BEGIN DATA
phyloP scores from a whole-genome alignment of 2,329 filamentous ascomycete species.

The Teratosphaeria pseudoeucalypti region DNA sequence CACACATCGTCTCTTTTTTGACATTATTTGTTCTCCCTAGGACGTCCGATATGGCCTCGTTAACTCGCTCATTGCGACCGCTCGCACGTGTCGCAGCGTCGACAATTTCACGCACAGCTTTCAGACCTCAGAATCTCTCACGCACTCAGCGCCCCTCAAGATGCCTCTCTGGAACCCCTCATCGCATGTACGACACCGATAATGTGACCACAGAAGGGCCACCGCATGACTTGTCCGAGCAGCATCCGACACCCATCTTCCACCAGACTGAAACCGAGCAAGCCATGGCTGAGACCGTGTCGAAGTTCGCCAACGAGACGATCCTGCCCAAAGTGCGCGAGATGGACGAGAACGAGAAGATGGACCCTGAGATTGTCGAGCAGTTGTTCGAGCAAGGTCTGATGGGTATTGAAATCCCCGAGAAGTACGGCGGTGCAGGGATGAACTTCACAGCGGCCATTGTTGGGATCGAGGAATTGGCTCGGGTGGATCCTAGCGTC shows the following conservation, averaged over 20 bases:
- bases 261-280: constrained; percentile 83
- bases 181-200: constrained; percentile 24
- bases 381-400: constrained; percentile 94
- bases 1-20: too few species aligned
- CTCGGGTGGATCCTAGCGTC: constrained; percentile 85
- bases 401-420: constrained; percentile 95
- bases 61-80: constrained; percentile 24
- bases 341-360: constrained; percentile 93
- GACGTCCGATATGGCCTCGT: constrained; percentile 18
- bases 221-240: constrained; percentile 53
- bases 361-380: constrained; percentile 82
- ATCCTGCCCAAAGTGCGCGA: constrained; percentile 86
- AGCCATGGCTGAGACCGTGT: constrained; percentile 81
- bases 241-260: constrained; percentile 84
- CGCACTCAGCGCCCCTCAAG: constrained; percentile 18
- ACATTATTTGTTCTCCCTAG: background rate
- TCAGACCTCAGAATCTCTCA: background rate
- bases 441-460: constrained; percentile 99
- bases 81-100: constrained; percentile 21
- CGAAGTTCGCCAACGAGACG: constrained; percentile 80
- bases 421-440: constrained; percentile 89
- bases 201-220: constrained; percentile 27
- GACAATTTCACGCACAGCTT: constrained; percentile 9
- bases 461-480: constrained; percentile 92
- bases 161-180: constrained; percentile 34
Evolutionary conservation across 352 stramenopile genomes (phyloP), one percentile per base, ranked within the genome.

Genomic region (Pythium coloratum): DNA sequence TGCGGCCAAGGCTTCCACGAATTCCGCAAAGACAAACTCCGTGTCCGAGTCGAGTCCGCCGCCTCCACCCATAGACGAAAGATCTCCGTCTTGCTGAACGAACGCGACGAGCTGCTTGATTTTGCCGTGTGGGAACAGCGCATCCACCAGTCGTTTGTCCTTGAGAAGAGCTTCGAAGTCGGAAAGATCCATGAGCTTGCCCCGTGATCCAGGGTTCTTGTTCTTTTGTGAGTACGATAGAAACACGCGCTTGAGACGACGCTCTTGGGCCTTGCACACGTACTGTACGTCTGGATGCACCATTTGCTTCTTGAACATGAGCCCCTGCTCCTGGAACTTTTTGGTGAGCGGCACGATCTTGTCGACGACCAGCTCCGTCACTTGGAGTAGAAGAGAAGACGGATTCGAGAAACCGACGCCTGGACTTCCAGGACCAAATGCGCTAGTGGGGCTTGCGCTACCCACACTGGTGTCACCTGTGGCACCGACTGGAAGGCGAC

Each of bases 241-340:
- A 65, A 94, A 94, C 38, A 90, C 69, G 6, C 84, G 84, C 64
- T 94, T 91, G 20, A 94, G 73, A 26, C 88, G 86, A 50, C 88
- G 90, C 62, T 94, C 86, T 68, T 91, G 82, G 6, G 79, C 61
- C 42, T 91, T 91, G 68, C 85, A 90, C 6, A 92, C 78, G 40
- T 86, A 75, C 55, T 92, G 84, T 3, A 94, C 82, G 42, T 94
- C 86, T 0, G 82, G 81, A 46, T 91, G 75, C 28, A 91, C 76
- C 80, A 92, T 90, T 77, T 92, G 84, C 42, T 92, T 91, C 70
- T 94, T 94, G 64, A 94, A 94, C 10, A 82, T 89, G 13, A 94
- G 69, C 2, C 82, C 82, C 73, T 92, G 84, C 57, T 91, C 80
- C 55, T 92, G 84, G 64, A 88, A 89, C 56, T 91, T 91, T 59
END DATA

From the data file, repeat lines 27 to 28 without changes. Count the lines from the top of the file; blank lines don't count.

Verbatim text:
- bases 161-180: constrained; percentile 34
Evolutionary conservation across 352 stramenopile genomes (phyloP), one percentile per base, ranked within the genome.